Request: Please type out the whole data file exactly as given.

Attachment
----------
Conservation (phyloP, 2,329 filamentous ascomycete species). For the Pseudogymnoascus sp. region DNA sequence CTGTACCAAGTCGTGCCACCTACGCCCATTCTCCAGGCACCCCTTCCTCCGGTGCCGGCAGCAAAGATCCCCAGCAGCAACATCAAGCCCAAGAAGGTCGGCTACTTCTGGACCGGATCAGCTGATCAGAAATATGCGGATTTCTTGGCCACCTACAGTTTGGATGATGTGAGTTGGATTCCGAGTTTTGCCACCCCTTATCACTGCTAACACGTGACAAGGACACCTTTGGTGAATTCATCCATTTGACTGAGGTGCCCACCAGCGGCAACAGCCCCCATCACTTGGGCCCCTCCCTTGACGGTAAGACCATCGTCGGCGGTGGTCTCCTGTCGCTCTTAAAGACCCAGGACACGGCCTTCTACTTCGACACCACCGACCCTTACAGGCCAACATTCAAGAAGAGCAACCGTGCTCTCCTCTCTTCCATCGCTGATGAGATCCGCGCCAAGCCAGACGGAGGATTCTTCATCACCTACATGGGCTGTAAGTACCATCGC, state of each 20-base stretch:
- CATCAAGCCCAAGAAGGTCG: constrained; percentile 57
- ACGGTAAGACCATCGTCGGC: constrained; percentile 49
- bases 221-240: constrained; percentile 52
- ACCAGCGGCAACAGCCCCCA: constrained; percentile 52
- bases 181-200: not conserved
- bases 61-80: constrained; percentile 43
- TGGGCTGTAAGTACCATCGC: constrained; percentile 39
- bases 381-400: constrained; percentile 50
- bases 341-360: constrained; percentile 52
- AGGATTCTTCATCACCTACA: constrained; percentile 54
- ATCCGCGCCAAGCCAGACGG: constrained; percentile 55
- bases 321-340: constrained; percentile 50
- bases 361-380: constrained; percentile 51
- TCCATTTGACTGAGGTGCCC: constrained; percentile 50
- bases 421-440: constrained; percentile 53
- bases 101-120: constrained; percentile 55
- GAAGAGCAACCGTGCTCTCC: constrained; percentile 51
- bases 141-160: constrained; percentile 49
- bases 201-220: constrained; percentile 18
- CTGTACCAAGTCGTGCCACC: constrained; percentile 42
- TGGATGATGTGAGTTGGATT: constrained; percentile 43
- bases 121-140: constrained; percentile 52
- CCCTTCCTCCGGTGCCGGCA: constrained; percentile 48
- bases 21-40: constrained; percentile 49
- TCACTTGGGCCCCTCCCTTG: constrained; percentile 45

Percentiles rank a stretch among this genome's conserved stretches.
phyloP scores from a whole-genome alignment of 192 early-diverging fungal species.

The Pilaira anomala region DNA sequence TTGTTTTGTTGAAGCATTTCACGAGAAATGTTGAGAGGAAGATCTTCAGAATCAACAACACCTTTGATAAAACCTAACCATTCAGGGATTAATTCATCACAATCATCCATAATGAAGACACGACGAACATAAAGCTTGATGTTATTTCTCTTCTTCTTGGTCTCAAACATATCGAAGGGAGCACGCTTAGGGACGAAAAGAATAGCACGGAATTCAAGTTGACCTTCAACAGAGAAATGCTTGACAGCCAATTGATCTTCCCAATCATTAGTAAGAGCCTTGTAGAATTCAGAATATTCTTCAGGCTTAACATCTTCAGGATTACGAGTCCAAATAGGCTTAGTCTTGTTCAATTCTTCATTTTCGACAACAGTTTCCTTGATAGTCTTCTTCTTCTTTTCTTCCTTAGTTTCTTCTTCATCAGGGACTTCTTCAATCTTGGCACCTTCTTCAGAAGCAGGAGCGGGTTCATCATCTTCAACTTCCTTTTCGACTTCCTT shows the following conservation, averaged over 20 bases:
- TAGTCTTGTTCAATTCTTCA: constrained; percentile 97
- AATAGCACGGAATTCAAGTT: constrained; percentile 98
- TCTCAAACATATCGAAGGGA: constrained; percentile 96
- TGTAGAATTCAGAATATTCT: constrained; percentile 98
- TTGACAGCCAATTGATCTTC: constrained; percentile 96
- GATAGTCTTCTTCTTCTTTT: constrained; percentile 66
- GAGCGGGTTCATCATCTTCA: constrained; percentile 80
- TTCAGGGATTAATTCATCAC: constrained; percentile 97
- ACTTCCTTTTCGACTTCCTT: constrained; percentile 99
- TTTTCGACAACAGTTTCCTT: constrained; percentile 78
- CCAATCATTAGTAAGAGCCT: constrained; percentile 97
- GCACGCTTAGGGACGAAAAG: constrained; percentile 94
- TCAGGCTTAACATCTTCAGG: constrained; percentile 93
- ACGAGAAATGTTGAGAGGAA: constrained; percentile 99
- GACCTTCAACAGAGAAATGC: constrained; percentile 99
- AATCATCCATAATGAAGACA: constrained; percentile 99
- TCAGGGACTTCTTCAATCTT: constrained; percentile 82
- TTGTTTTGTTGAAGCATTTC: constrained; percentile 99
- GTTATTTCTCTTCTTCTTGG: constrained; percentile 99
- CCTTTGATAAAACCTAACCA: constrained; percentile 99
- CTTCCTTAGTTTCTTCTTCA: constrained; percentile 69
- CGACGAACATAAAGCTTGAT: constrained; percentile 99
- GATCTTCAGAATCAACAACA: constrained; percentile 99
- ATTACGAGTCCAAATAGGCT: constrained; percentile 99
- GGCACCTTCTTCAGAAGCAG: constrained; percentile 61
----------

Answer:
Conservation (phyloP, 2,329 filamentous ascomycete species). For the Pseudogymnoascus sp. region DNA sequence CTGTACCAAGTCGTGCCACCTACGCCCATTCTCCAGGCACCCCTTCCTCCGGTGCCGGCAGCAAAGATCCCCAGCAGCAACATCAAGCCCAAGAAGGTCGGCTACTTCTGGACCGGATCAGCTGATCAGAAATATGCGGATTTCTTGGCCACCTACAGTTTGGATGATGTGAGTTGGATTCCGAGTTTTGCCACCCCTTATCACTGCTAACACGTGACAAGGACACCTTTGGTGAATTCATCCATTTGACTGAGGTGCCCACCAGCGGCAACAGCCCCCATCACTTGGGCCCCTCCCTTGACGGTAAGACCATCGTCGGCGGTGGTCTCCTGTCGCTCTTAAAGACCCAGGACACGGCCTTCTACTTCGACACCACCGACCCTTACAGGCCAACATTCAAGAAGAGCAACCGTGCTCTCCTCTCTTCCATCGCTGATGAGATCCGCGCCAAGCCAGACGGAGGATTCTTCATCACCTACATGGGCTGTAAGTACCATCGC, state of each 20-base stretch:
- CATCAAGCCCAAGAAGGTCG: constrained; percentile 57
- ACGGTAAGACCATCGTCGGC: constrained; percentile 49
- bases 221-240: constrained; percentile 52
- ACCAGCGGCAACAGCCCCCA: constrained; percentile 52
- bases 181-200: not conserved
- bases 61-80: constrained; percentile 43
- TGGGCTGTAAGTACCATCGC: constrained; percentile 39
- bases 381-400: constrained; percentile 50
- bases 341-360: constrained; percentile 52
- AGGATTCTTCATCACCTACA: constrained; percentile 54
- ATCCGCGCCAAGCCAGACGG: constrained; percentile 55
- bases 321-340: constrained; percentile 50
- bases 361-380: constrained; percentile 51
- TCCATTTGACTGAGGTGCCC: constrained; percentile 50
- bases 421-440: constrained; percentile 53
- bases 101-120: constrained; percentile 55
- GAAGAGCAACCGTGCTCTCC: constrained; percentile 51
- bases 141-160: constrained; percentile 49
- bases 201-220: constrained; percentile 18
- CTGTACCAAGTCGTGCCACC: constrained; percentile 42
- TGGATGATGTGAGTTGGATT: constrained; percentile 43
- bases 121-140: constrained; percentile 52
- CCCTTCCTCCGGTGCCGGCA: constrained; percentile 48
- bases 21-40: constrained; percentile 49
- TCACTTGGGCCCCTCCCTTG: constrained; percentile 45

Percentiles rank a stretch among this genome's conserved stretches.
phyloP scores from a whole-genome alignment of 192 early-diverging fungal species.

The Pilaira anomala region DNA sequence TTGTTTTGTTGAAGCATTTCACGAGAAATGTTGAGAGGAAGATCTTCAGAATCAACAACACCTTTGATAAAACCTAACCATTCAGGGATTAATTCATCACAATCATCCATAATGAAGACACGACGAACATAAAGCTTGATGTTATTTCTCTTCTTCTTGGTCTCAAACATATCGAAGGGAGCACGCTTAGGGACGAAAAGAATAGCACGGAATTCAAGTTGACCTTCAACAGAGAAATGCTTGACAGCCAATTGATCTTCCCAATCATTAGTAAGAGCCTTGTAGAATTCAGAATATTCTTCAGGCTTAACATCTTCAGGATTACGAGTCCAAATAGGCTTAGTCTTGTTCAATTCTTCATTTTCGACAACAGTTTCCTTGATAGTCTTCTTCTTCTTTTCTTCCTTAGTTTCTTCTTCATCAGGGACTTCTTCAATCTTGGCACCTTCTTCAGAAGCAGGAGCGGGTTCATCATCTTCAACTTCCTTTTCGACTTCCTT shows the following conservation, averaged over 20 bases:
- TAGTCTTGTTCAATTCTTCA: constrained; percentile 97
- AATAGCACGGAATTCAAGTT: constrained; percentile 98
- TCTCAAACATATCGAAGGGA: constrained; percentile 96
- TGTAGAATTCAGAATATTCT: constrained; percentile 98
- TTGACAGCCAATTGATCTTC: constrained; percentile 96
- GATAGTCTTCTTCTTCTTTT: constrained; percentile 66
- GAGCGGGTTCATCATCTTCA: constrained; percentile 80
- TTCAGGGATTAATTCATCAC: constrained; percentile 97
- ACTTCCTTTTCGACTTCCTT: constrained; percentile 99
- TTTTCGACAACAGTTTCCTT: constrained; percentile 78
- CCAATCATTAGTAAGAGCCT: constrained; percentile 97
- GCACGCTTAGGGACGAAAAG: constrained; percentile 94
- TCAGGCTTAACATCTTCAGG: constrained; percentile 93
- ACGAGAAATGTTGAGAGGAA: constrained; percentile 99
- GACCTTCAACAGAGAAATGC: constrained; percentile 99
- AATCATCCATAATGAAGACA: constrained; percentile 99
- TCAGGGACTTCTTCAATCTT: constrained; percentile 82
- TTGTTTTGTTGAAGCATTTC: constrained; percentile 99
- GTTATTTCTCTTCTTCTTGG: constrained; percentile 99
- CCTTTGATAAAACCTAACCA: constrained; percentile 99
- CTTCCTTAGTTTCTTCTTCA: constrained; percentile 69
- CGACGAACATAAAGCTTGAT: constrained; percentile 99
- GATCTTCAGAATCAACAACA: constrained; percentile 99
- ATTACGAGTCCAAATAGGCT: constrained; percentile 99
- GGCACCTTCTTCAGAAGCAG: constrained; percentile 61